The main plot of the play unfolds as these three couples, terrified of the potential loss of social standing, come to terms with their lives together.

What sets the play apart for me though is the strength and depth of the supporting roles.

Jade Curran was great as the cheeky young maid Ruby Birtle, while Helen Gee as lady of ill repute Lottie Grady, caused another layer of awkwardness when she dropped by the party

But the stand out performance for me was Jimmy Dodds absolutely brilliant performance as Henry Ormoroyd, the photographer from local paper the Yorkshire Argus.

I saw the performance on its second night of four and it was a remarkably polished performance, if not perfect from this Amateur group.

..........All those in the cast and crew should be congratulated for their efforts.

Northumberland Gazette

January 2012

"Treasure Island" written by Alan P Frayn, was the fourth pantomime that Don Beattie directed for the Theatre Club, working with a dedicated cast and crew to put this show together. We welcomed Andy Cochrane to the cast and hope to see him in more productions.

Gary Brown was Musical Director and also took on the task of Stage Manager. Sally Miller was choreographer.

A big "thank you" must go to our loyal audiences who made this show such a success and seemed to thoroughly enjoy our story of piracy, romance and treasure.

Excerpts from a review of the pantomime

Based on the Robert Louis Stevenson classic, this version of Treasure Island takes all the thrills and adventure of the original and puts a classic comedy spin on it for the stage, which the merry crew clearly relish from the off.

The sets are particularly excellent, making use of some stunning backdrop scenery which lends a storybook quality to the production while simple props add the finishing touches.

Lewis and McCarthy were great choices for the lead roles, which not only demanded considerable memory skills for lengthy dialogue, but also singing ability for a variety of show stopping numbers.

Curran also impressed with her ability to sing solo and as one half of a duet with McCarthy, while the chorus fulfilled their important dual role of vocal support and stage presence as Silver's vicious band of free booters.

Notable individual mention must go to Susan Smith, playing the dozy but amorous Potty Patsy, John Firth's cackling rum addled Billy Barnacle, Nick Lewis as Blind Ali, who has superb comic timing with his myopic one liners, Peter Biggers as the foppish Captain Mullet, Julie Mcintosh as Sea Snake Sally and Sally Miller as Spirit of the Sea.

The glorious inept Three Pirates - Jolly Roger, played to extravagance by Andrew Kane, Cut-Throat Kate (Helen Gee) and Salty Sam (Lewis Gattens)- were a barrel of laughs, especially their dislike of almost all things piratical and their ostentatious outfits.

My performance of the night was a tough one to choose, with Jimmy Dodds having the audience in stitches with his vulgar but loveable Rosie

But a special mention also has to go to Andy Cochrane as the manic, cheese-fixated castaway Barmy Ben, who brought the character to rip-roaring life withsome fine comic acting.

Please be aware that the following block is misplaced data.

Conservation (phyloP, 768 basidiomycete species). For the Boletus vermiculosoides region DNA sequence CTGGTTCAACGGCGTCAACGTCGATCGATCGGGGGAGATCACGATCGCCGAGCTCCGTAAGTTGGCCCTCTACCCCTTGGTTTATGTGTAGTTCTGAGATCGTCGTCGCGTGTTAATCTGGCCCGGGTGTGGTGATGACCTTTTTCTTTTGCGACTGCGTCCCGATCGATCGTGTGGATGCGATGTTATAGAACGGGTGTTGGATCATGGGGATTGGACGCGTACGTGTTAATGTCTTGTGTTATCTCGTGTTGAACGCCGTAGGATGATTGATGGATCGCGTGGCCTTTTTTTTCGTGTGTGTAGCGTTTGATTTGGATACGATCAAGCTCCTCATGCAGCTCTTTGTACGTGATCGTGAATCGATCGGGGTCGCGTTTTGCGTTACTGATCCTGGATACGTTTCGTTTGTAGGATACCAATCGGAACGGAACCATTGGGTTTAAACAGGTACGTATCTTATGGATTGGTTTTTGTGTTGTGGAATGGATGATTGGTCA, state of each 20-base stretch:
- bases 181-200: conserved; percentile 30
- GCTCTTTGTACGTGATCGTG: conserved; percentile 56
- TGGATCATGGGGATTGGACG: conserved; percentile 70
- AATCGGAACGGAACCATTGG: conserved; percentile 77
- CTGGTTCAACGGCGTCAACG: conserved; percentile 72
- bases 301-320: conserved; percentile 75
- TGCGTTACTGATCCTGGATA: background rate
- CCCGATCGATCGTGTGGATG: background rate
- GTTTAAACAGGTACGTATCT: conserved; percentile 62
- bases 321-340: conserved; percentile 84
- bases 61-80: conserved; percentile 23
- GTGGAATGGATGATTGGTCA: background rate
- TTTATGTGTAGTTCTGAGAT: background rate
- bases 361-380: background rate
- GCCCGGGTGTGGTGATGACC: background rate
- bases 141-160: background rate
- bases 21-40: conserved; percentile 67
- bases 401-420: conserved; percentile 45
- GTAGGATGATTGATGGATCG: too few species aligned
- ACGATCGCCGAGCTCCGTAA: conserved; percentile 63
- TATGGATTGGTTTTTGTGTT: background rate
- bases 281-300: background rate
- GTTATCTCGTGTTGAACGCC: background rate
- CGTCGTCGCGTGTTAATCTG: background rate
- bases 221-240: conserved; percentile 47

Overall, an excellent night of home-grown entertainment and worthy of a 21 - cannon salute for the cast, dancers and production team at Alnwick Theatre Club.

Northumberland Gazette

August 2011

The play "Danny the Champion of the World" was adapted for the stage by David Wood from the original story by Roald Dahl.

The Theatre club was indebted to Alex Clark Thompson for taking on the enormous role of Danny and coping with the need to be so many things - from naive, innocent and happy -go - lucky all the way through to a brave and courageous, principled lad. We also welcomed back Oliver Pusey in the role of Dad.

The director was Peter Biggers, assisted by Glenda Fricke and Lisa Gladstone. Lisa was also stage manager for this production.

Excerpts from a review of the play

Alex Clark Thompson did a fantastic job in the lead role of Danny. He showed all sides of the innocent yet courageous youngster and is a star to watch out for.

Oliver Pusey played a great Dad and the connection between the pair was well portrayed.

Tony Neale was a good mean Mr Hazel and Daniel Watkins and Gary Brown were suitably nasty gamekeepers.

The audience participation was also good and typically the mean men were booed.

Northumberland Gazette

May 2011

Tony Neale has previously appeared in acting roles for the theatre club, but this was his first venture for us as a producer. The play he decided upon was John Godber's "Up 'n' Under" which was first staged in 1984. Lisa Gladstone was assistant producer. We welcomed a new member to the cast - David Paterson.

Excerpts from a review of the play

Having seen many of Alnwick Theatre Club's previous performances I was looking forward to another comic routine which would leave me smiling - and I wasn't disappointed.

Julie McIntosh was a brilliant Hazel, putting the lads through their paces and showing them that girls can be as good as, and sometimes better than boys. Peter Biggers was fantastic as Arthur, who played as well as coaching, and proved he had what it takes to create a winning side. Gary Brown, who played teacher Phil Hopley, was also one of my favourites.

The best moment for me though was when the audience turned into the fans cheering and applauding their team, who managed to play a whole game on the Playhouse theatre stage.

The play showed real camaraderie and each and every member of the cast should give themselves a huge pat on the back.

Performing a whole play with only seven cast members is a major achievement.

Northumberland Gazette